Rep. Ro Khanna (D-Fremont) proved that candidates can win races without help from corporate political action committees. Now, he wants to enshrine that practice in federal law. To that end, he reintroduced the No PAC Act last month in hopes of curbing the sway of special interests over the political process.
The bill, which the Silicon Valley lawmaker co-sponsored with fellow Democratic Congressman Dean Phillips, would amend the Federal Election Campaign Act of 1971 by prohibiting members of Congress and those running for a House seat from accepting contributions from a political action committee. San Jose Inside sat down with the local congressman to find out more about the proposed legislation, his pledge to refuse corporate PAC donations and his thoughts on special interest money in local elections.
What message are you trying to send through the No PAC Act?
No member of Congress or US Senator could take political action committee money and that you should only be relying on money from individuals. I introduced this before with Rep. Beto O’Rourke and then he ran on it in Texas. Beto and I did this during the last Congress and then Rep. Dean Phillips (D-Minnesota) and I are doing it this Congress.
What happened to the bill last time?
We got a few backers, but it’s a heavy lift because so many people take PAC money in Congress. More and more people now are realizing you don’t have to do it and you can still raise a lot of resources because of grassroots contributions.
What are your hopes for this proposed law?
That we get more co-sponsors. That it becomes more acceptable for members of Congress to take a pledge to get off PAC money. Getting special interest money out of politics is critical if you ever want to see Medicare for all, if you ever want to see laws to tackle gun violence like universal background checks, if you want to see legislation to tackle climate change. I’’s critical to advancing progressive goals.
Why haven’t you accepted PAC donations?
I’m one of about seven members of Congress who take no PAC money. I’m one of the very few who don’t take any lobbyist money. I was surprised that more members don’t take this pledge because Barack Obama ran on this in 2008. There’s no reason that individual members of Congress need to accept PAC money. I’ve never taken a dollar of that money my entire career. Even when I lost, I ran again and said I’m still not going to accept it. It cost me about a million dollars a year.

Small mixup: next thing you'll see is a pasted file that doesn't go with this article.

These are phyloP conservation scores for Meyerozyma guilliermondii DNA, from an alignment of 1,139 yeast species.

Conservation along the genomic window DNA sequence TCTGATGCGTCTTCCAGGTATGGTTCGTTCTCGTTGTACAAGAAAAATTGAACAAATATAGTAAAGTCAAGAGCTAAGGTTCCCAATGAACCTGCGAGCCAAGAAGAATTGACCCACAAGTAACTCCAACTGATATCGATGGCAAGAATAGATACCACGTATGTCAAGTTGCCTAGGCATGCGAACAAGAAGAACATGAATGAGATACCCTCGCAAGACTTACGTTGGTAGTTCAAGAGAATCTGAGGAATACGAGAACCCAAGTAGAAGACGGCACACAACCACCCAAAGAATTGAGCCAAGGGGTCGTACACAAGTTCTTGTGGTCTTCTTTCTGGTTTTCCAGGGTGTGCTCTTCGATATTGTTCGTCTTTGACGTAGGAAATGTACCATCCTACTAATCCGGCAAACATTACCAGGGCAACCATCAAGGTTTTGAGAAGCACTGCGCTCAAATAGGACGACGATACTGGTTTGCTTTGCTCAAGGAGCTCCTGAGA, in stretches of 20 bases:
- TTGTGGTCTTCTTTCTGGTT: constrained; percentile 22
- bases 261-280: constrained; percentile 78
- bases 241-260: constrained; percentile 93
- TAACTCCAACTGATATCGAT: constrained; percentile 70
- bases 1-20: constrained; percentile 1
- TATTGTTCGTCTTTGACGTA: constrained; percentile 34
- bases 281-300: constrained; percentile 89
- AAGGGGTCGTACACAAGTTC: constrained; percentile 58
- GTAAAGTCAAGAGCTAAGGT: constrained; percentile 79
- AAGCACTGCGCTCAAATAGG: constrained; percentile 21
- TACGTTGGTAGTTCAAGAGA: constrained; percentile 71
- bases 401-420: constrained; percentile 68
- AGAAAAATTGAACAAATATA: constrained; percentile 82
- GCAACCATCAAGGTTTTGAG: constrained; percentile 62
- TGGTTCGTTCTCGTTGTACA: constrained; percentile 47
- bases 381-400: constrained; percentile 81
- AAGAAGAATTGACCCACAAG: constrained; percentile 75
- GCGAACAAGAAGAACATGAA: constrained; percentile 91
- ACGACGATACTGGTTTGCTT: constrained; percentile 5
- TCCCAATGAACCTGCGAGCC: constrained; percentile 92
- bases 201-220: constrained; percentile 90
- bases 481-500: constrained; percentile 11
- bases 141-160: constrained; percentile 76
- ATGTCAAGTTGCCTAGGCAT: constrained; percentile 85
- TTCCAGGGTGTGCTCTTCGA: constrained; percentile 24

Now, in today’s world, with people having the ability to contribute online, we’ve seen Bernie Sanders and we’ve seen Elizabeth Warren show how you can really grow a grassroots base that can fund your campaign. I think the model of fundraising has changed. I recognize that I have an advantage in that Silicon Valley is an affluent area. So it’s easier to get individuals to contribute in an affluent area. That’s why I have proposed Democracy Dollars.
What are Democracy Dollars?
My bill is called Democracy Dollars and I worked with Sen. Russ Feingold (D-Wisconsin) on it. Actually, Andrew Yang supported it at the presidential debate and it would basically give $50 to every citizen to contribute to politics. I introduced it about a year ago. That’s the long term solution to campaign finance reform: give every American citizen $50 to contribute to federal campaigns. If you do that you would dwarf the private spending and you would eliminate the need for anyone to be reliant on PACs.
Where would the money come from?
Federal money. It would cost about $6 billion a year. Think about that, that’s not insignificant to the federal budget to preserve our democracy.
Some residents in San Jose are proposing a “Fair Elections Initiative” that would bar certain developers and lobbyists from donating to city council races. What do you think of that approach?
I would support that. I don’t think developers should be contributing to city council campaigns if they have business before the city council. PAC money on a local level is not good. Cities should look at what Seattle did they had this Democracy Dollar idea where they gave each city resident money to contribute to a local election. I believe we need to get rid of these special interest funding at the federal level or at the local level and replace it with empowerment so that people aren’t revolted by special interest influence.
Answers have been edited for clarity and length. Want to nominate a subject for a Q&A? Email the author or leave a suggestion in the comments below.